Operating system design and theory. This is essential to knowing how programs interact with the system and with eachother. You can learn a lot of the nitty gritty details before school. Many computer engineering programs include this.

Real time systems. If you want a smooth and functioning game you must learn how to get your programs to meet real time constraints.

Calculus. This is a basic engineering fundamental. All engineers and computer scientists have to take multiple calculus courses. In terms of game development, most simulations boil down to discrete calculus. It's used everywhere, but it's hard to appreciate until one finds an application for it.

Geometry. This is not a topic taught in computer engineering and it will be a major gap in your knowledge if you intend on ever working on 3D game engines.

Technical Skills:

C. If you want something done right, do it in C. This is a good skill to have on your resume when applying to any computer-oriented job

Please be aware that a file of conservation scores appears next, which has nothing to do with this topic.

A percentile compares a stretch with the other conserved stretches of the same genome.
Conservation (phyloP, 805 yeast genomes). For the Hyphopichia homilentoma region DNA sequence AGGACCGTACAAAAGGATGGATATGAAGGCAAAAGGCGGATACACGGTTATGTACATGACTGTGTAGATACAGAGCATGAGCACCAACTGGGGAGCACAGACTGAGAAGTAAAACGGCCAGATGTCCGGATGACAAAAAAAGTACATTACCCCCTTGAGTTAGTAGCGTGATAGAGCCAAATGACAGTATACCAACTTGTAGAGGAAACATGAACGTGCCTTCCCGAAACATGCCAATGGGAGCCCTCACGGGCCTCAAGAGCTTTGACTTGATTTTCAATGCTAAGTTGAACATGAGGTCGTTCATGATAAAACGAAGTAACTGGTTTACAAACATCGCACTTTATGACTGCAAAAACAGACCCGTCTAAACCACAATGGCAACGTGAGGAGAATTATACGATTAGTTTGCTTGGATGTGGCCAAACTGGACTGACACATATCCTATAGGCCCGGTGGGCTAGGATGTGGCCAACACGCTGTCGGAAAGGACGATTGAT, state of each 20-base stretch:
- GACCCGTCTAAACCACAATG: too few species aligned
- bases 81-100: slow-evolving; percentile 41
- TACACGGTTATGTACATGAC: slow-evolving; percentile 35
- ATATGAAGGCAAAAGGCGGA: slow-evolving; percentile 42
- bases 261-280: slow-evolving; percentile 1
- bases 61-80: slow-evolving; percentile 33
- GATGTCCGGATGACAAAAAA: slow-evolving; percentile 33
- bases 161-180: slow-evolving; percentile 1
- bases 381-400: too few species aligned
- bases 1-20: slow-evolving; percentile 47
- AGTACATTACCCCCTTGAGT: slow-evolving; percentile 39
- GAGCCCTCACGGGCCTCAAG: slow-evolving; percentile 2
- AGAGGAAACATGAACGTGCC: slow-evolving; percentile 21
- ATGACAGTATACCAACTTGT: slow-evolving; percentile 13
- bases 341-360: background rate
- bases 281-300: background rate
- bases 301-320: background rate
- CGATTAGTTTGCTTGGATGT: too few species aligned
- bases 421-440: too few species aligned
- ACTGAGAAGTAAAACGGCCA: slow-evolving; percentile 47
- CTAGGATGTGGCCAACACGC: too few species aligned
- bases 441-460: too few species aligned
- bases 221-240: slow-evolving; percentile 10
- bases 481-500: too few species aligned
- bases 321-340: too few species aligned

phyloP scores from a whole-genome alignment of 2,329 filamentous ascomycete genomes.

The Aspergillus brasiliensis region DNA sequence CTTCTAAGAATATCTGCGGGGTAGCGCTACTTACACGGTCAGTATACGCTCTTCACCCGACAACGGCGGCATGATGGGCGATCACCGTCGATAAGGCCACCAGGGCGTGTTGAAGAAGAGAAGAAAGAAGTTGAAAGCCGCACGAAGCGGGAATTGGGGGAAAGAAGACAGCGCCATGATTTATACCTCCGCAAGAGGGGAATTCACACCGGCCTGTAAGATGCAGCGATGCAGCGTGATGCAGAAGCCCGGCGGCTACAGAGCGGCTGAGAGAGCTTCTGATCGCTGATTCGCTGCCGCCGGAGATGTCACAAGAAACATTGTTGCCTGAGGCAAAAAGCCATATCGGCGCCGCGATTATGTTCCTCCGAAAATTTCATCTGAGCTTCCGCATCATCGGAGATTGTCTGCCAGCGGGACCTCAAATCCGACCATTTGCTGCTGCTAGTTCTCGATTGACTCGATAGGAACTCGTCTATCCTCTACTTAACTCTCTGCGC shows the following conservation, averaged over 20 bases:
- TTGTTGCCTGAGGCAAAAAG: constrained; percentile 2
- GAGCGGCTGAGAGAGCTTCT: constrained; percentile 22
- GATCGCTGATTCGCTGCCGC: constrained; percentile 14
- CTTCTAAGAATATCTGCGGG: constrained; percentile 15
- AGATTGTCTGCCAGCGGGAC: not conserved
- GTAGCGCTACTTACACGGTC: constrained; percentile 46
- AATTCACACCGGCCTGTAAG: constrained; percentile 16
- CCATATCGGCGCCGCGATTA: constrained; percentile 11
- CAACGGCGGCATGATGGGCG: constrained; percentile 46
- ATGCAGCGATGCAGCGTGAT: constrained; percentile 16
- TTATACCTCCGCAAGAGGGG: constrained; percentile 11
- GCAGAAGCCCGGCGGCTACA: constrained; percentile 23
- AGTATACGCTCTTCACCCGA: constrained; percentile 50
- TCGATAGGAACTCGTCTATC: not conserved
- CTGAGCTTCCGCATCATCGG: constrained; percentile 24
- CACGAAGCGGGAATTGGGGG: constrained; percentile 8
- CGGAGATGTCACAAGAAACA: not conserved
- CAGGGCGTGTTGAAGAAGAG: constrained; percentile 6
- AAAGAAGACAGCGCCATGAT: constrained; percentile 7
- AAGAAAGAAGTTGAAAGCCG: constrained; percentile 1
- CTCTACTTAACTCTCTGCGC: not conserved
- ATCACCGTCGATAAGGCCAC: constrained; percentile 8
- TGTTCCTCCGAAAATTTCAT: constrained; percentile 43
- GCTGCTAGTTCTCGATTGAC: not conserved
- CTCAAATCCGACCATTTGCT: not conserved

C++. This is the most common game development language. It's also the most common source of crappy developers, who are easily identified by thinking that having written a few labs in C++ means that they are C gurus as well.

HLSL/GLSL: These are the languages in which GPU shader programs are written. They're not particularly difficult to learn on their own (they're quite simple) but shader programs have to be very efficient so the work that goes into them is immense. Having some exposure is always a plus.
 

grembandilla